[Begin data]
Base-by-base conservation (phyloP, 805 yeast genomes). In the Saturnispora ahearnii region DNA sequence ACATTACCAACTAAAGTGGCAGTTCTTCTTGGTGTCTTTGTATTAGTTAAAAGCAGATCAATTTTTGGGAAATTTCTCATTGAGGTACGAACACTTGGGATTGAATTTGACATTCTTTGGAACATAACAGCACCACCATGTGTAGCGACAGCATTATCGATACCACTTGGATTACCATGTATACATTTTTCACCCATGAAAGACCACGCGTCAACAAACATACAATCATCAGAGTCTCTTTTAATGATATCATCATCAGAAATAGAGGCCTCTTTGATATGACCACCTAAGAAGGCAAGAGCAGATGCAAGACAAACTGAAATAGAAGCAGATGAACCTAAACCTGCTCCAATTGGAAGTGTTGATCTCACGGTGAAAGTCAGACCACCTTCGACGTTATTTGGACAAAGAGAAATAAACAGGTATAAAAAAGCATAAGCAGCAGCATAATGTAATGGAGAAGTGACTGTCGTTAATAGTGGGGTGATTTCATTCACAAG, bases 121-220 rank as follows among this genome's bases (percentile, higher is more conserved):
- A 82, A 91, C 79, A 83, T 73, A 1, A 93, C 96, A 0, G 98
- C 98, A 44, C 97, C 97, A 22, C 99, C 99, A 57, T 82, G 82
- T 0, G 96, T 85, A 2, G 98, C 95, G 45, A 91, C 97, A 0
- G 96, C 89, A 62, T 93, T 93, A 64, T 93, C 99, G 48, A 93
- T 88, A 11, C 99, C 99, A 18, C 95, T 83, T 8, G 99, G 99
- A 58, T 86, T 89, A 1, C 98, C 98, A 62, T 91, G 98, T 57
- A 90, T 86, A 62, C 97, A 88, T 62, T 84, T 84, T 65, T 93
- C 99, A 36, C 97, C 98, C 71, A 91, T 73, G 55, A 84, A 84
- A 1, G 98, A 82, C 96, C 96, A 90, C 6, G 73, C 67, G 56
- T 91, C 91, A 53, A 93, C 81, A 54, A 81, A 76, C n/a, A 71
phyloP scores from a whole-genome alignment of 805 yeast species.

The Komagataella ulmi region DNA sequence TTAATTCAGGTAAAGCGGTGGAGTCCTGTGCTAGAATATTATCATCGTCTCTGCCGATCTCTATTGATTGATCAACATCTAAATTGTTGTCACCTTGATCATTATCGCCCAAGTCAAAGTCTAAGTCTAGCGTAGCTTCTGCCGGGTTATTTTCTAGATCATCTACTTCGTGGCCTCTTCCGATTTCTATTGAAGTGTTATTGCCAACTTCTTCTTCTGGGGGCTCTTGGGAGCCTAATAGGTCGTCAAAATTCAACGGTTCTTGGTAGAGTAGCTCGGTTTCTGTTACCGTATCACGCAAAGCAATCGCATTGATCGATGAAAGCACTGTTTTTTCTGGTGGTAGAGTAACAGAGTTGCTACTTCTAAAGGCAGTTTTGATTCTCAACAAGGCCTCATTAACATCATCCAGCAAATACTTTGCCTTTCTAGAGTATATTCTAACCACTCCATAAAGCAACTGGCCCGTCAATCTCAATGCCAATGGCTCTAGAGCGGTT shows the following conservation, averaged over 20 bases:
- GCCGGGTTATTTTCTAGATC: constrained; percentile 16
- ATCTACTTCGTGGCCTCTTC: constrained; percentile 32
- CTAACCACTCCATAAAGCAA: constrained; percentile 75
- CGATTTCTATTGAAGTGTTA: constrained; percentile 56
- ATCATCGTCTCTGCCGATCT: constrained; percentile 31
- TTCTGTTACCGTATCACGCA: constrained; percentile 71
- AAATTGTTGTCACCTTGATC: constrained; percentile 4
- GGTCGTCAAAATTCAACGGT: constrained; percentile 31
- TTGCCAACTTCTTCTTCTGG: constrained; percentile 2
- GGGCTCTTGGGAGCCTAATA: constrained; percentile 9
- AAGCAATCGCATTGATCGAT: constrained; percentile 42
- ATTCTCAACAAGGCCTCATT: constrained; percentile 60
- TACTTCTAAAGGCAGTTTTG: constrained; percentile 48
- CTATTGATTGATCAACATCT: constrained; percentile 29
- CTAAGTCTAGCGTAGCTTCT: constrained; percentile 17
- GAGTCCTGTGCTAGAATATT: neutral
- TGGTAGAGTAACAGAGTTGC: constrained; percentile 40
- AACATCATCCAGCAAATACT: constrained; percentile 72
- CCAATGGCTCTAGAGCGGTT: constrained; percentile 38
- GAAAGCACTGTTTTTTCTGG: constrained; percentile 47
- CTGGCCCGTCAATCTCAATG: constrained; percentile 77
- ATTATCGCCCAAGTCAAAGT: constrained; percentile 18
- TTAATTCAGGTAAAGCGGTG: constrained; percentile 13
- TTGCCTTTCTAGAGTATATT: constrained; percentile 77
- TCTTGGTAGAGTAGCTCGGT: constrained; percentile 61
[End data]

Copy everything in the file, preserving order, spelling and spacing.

Base-by-base conservation (phyloP, 805 yeast genomes). In the Saturnispora ahearnii region DNA sequence ACATTACCAACTAAAGTGGCAGTTCTTCTTGGTGTCTTTGTATTAGTTAAAAGCAGATCAATTTTTGGGAAATTTCTCATTGAGGTACGAACACTTGGGATTGAATTTGACATTCTTTGGAACATAACAGCACCACCATGTGTAGCGACAGCATTATCGATACCACTTGGATTACCATGTATACATTTTTCACCCATGAAAGACCACGCGTCAACAAACATACAATCATCAGAGTCTCTTTTAATGATATCATCATCAGAAATAGAGGCCTCTTTGATATGACCACCTAAGAAGGCAAGAGCAGATGCAAGACAAACTGAAATAGAAGCAGATGAACCTAAACCTGCTCCAATTGGAAGTGTTGATCTCACGGTGAAAGTCAGACCACCTTCGACGTTATTTGGACAAAGAGAAATAAACAGGTATAAAAAAGCATAAGCAGCAGCATAATGTAATGGAGAAGTGACTGTCGTTAATAGTGGGGTGATTTCATTCACAAG, bases 121-220 rank as follows among this genome's bases (percentile, higher is more conserved):
- A 82, A 91, C 79, A 83, T 73, A 1, A 93, C 96, A 0, G 98
- C 98, A 44, C 97, C 97, A 22, C 99, C 99, A 57, T 82, G 82
- T 0, G 96, T 85, A 2, G 98, C 95, G 45, A 91, C 97, A 0
- G 96, C 89, A 62, T 93, T 93, A 64, T 93, C 99, G 48, A 93
- T 88, A 11, C 99, C 99, A 18, C 95, T 83, T 8, G 99, G 99
- A 58, T 86, T 89, A 1, C 98, C 98, A 62, T 91, G 98, T 57
- A 90, T 86, A 62, C 97, A 88, T 62, T 84, T 84, T 65, T 93
- C 99, A 36, C 97, C 98, C 71, A 91, T 73, G 55, A 84, A 84
- A 1, G 98, A 82, C 96, C 96, A 90, C 6, G 73, C 67, G 56
- T 91, C 91, A 53, A 93, C 81, A 54, A 81, A 76, C n/a, A 71
phyloP scores from a whole-genome alignment of 805 yeast species.

The Komagataella ulmi region DNA sequence TTAATTCAGGTAAAGCGGTGGAGTCCTGTGCTAGAATATTATCATCGTCTCTGCCGATCTCTATTGATTGATCAACATCTAAATTGTTGTCACCTTGATCATTATCGCCCAAGTCAAAGTCTAAGTCTAGCGTAGCTTCTGCCGGGTTATTTTCTAGATCATCTACTTCGTGGCCTCTTCCGATTTCTATTGAAGTGTTATTGCCAACTTCTTCTTCTGGGGGCTCTTGGGAGCCTAATAGGTCGTCAAAATTCAACGGTTCTTGGTAGAGTAGCTCGGTTTCTGTTACCGTATCACGCAAAGCAATCGCATTGATCGATGAAAGCACTGTTTTTTCTGGTGGTAGAGTAACAGAGTTGCTACTTCTAAAGGCAGTTTTGATTCTCAACAAGGCCTCATTAACATCATCCAGCAAATACTTTGCCTTTCTAGAGTATATTCTAACCACTCCATAAAGCAACTGGCCCGTCAATCTCAATGCCAATGGCTCTAGAGCGGTT shows the following conservation, averaged over 20 bases:
- GCCGGGTTATTTTCTAGATC: constrained; percentile 16
- ATCTACTTCGTGGCCTCTTC: constrained; percentile 32
- CTAACCACTCCATAAAGCAA: constrained; percentile 75
- CGATTTCTATTGAAGTGTTA: constrained; percentile 56
- ATCATCGTCTCTGCCGATCT: constrained; percentile 31
- TTCTGTTACCGTATCACGCA: constrained; percentile 71
- AAATTGTTGTCACCTTGATC: constrained; percentile 4
- GGTCGTCAAAATTCAACGGT: constrained; percentile 31
- TTGCCAACTTCTTCTTCTGG: constrained; percentile 2
- GGGCTCTTGGGAGCCTAATA: constrained; percentile 9
- AAGCAATCGCATTGATCGAT: constrained; percentile 42
- ATTCTCAACAAGGCCTCATT: constrained; percentile 60
- TACTTCTAAAGGCAGTTTTG: constrained; percentile 48
- CTATTGATTGATCAACATCT: constrained; percentile 29
- CTAAGTCTAGCGTAGCTTCT: constrained; percentile 17
- GAGTCCTGTGCTAGAATATT: neutral
- TGGTAGAGTAACAGAGTTGC: constrained; percentile 40
- AACATCATCCAGCAAATACT: constrained; percentile 72
- CCAATGGCTCTAGAGCGGTT: constrained; percentile 38
- GAAAGCACTGTTTTTTCTGG: constrained; percentile 47
- CTGGCCCGTCAATCTCAATG: constrained; percentile 77
- ATTATCGCCCAAGTCAAAGT: constrained; percentile 18
- TTAATTCAGGTAAAGCGGTG: constrained; percentile 13
- TTGCCTTTCTAGAGTATATT: constrained; percentile 77
- TCTTGGTAGAGTAGCTCGGT: constrained; percentile 61